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WH Wants to Engage Russia on Nukes     06/02 06:17


   WASHINGTON (AP) -- The White House is ready to have talks with Russia 
without preconditions about a future nuclear arms control framework even as it 
is enacting countermeasures in response to Russian President Vladimir Putin's 
decision to suspend the last nuclear arms control treaty between the two 

   White House national security adviser Jake Sullivan will make clear the 
Biden administration's desire for talks on building a new framework during an 
address to the Arms Control Association on Friday, according to two senior 
administration officials who previewed the address on the condition of 

   Putin announced in February he was suspending Russia's cooperation with the 
New START Treaty's provisions for nuclear warhead and missile inspections amid 
deep tensions between Washington and Moscow over Russia's ongoing invasion of 
Ukraine. Russia, however, said it would respect the treaty's caps on nuclear 

   The officials said that Sullivan would underscore that the U.S. remains 
committed to adhering to the treaty if Russia does but will also "signal that 
we are open to dialogue" about building a new framework for managing nuclear 
risks once the treaty expires in February 2026.

   The officials said that the Biden administration is willing to stick to the 
warhead caps until the treaty expires. Figuring out details about a post-2026 
framework will be complicated by U.S.-Russia tension and the growing nuclear 
strength of China.

   China now has about 410 nuclear warheads, according to an annual survey from 
the Federation of American Scientists. The Pentagon in November estimated 
China's warhead count could grow to 1,000 by the end of the decade and to 1,500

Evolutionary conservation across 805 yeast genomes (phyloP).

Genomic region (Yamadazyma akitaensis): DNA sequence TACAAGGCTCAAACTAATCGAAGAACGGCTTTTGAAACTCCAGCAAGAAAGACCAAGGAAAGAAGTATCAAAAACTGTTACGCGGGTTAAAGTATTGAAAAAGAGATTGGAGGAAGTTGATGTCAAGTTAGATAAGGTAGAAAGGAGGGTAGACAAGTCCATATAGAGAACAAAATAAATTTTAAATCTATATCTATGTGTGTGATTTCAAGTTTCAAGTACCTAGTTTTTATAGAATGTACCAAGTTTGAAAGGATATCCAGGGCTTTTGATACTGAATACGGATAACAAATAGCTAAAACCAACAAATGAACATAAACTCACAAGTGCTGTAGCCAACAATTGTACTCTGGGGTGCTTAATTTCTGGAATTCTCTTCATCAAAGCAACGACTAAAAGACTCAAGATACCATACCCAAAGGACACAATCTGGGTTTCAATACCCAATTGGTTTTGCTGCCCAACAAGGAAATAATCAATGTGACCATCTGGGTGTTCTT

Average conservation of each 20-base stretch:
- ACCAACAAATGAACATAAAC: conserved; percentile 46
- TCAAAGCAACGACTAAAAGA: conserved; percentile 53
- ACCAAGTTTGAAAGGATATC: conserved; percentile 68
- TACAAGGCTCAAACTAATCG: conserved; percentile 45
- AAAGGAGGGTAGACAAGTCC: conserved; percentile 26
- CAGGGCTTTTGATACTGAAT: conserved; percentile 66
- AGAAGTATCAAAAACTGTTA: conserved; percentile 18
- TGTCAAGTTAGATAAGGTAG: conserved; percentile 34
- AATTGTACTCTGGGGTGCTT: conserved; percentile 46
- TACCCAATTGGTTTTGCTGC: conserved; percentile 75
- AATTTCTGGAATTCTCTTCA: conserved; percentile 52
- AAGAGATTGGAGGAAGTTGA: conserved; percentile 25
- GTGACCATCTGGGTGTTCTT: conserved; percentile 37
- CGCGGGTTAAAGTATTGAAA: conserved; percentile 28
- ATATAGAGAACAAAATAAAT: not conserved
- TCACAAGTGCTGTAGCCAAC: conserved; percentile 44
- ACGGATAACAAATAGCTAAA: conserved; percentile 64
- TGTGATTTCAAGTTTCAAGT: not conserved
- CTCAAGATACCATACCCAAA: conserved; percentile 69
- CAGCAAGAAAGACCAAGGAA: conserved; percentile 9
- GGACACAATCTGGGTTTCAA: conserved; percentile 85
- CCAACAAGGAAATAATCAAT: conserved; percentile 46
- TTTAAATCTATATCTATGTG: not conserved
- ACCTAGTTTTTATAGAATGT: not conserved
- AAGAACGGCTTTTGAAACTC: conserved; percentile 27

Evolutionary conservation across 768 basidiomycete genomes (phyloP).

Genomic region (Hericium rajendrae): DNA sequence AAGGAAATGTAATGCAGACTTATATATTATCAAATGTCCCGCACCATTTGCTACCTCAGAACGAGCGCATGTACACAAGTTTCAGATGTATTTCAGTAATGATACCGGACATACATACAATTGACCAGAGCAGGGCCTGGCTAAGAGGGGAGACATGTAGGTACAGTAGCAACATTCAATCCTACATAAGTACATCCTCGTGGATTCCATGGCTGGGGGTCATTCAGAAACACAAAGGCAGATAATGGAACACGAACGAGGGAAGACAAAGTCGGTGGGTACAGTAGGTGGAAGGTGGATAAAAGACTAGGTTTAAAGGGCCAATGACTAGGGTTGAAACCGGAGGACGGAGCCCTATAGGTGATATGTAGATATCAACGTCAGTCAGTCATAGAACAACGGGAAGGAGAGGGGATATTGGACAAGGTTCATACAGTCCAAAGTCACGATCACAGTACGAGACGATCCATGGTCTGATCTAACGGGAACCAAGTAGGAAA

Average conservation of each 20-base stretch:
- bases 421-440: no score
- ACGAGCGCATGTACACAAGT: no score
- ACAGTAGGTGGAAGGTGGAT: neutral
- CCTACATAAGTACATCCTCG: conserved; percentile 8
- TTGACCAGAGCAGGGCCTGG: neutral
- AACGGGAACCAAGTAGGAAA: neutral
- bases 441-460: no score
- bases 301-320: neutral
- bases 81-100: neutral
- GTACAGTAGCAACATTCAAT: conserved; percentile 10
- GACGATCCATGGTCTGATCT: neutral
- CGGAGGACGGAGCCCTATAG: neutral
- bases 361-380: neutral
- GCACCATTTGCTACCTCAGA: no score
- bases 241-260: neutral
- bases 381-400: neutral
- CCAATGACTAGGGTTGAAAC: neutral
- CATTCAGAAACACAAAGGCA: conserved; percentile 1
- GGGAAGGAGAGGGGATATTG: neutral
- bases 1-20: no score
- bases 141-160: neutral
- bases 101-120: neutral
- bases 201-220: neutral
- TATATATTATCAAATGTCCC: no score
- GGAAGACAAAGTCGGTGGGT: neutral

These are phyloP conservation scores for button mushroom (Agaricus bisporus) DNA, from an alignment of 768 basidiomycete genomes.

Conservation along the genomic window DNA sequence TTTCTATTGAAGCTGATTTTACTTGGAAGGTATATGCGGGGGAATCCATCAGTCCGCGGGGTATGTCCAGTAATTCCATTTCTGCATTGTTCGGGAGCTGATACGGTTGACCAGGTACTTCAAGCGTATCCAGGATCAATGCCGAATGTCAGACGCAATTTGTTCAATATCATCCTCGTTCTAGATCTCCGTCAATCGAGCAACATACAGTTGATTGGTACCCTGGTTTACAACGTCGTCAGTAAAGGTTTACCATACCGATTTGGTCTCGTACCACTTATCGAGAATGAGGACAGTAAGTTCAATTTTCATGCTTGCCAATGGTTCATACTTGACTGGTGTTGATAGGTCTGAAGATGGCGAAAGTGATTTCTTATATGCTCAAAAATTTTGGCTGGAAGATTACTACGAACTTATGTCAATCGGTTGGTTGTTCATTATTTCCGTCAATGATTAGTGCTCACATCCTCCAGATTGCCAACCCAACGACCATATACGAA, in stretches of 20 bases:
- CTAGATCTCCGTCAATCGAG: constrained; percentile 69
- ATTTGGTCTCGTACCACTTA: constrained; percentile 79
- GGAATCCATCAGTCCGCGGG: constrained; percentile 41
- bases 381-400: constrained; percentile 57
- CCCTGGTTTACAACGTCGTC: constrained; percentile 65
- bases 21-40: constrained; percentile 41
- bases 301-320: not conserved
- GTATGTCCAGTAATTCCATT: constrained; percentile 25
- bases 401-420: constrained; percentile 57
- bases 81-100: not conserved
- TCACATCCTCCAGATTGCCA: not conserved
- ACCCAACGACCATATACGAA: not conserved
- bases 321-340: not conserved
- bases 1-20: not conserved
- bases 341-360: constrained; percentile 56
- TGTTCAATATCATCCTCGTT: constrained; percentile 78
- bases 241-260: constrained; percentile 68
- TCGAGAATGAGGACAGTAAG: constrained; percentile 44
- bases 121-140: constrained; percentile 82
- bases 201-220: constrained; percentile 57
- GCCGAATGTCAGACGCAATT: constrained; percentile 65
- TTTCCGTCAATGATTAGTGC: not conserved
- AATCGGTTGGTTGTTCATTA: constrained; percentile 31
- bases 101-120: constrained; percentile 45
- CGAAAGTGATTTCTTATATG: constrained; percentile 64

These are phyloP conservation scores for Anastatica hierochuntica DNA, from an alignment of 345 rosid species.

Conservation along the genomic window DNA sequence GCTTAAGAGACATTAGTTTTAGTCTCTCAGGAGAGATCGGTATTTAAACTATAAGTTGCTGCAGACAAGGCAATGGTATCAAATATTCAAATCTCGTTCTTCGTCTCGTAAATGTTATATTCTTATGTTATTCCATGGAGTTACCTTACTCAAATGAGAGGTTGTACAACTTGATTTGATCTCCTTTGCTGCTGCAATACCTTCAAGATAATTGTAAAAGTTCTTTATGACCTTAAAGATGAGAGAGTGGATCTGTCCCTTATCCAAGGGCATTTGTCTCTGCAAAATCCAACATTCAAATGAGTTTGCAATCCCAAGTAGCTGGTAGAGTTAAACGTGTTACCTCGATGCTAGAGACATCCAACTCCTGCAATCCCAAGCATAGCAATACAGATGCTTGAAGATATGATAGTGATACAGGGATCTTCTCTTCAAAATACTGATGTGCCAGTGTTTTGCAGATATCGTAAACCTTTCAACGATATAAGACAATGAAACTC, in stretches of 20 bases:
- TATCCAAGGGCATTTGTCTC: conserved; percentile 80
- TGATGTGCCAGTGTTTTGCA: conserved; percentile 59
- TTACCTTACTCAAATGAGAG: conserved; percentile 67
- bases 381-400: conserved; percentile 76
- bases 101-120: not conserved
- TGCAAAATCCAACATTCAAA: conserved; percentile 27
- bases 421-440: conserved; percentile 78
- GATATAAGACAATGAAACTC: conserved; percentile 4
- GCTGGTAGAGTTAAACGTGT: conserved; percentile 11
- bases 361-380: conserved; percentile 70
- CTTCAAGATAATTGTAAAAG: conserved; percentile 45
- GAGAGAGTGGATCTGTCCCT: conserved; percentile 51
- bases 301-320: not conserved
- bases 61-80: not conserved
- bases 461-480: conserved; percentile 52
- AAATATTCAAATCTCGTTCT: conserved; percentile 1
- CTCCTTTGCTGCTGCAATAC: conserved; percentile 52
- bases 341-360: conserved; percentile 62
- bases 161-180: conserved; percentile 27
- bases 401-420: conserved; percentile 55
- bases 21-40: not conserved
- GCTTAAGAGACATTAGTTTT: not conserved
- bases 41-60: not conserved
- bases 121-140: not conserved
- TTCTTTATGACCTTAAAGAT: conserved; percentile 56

by around 2035.

   The size of China's arsenal and whether Beijing is willing to engage in 
substantive dialogue will impact the United States' future force posture and 
Washington's ability to come to any agreement with the Russians, the officials 

   U.S.-Chinese relations have been strained by the U.S. shooting down a 
Chinese spy balloon earlier this year after it crossed the continental U.S.; 
tensions about the status of the self-ruled island of Taiwan, which China 
claims as its own; U.S. export controls aimed at limiting China's advanced 
semiconductor equipment; and other friction.

   The White House push on Moscow on nuclear arms control comes the day after 
the administration announced new countermeasures over Russia suspending 
participation in the treaty.

   The State Department announced Thursday it would no longer notify Russia of 
any updates on the status or location of "treaty-accountable items" like 
missiles and launchers, would revoke U.S. visas issued to Russian treaty 
inspectors and aircrew members and would cease providing telemetric information 
on test launches of intercontinental ballistic missiles and submarine-launched 
ballistic missiles. The United States and Russia earlier this year stopped 
sharing biannual nuclear weapons data required by the treaty.

   The treaty, which then-Presidents Barack Obama and Dmitry Medvedev signed in 
2010, limits each country to no more than 1,550 deployed nuclear warheads and 
700 deployed missiles and bombers and provides for on-site inspections to 
verify compliance.

   The inspections have been dormant since 2020 because of the COVID-19 
pandemic. Discussions on resuming them were supposed to have taken place in 
November 2022, but Russia abruptly called them off, citing U.S. support for 

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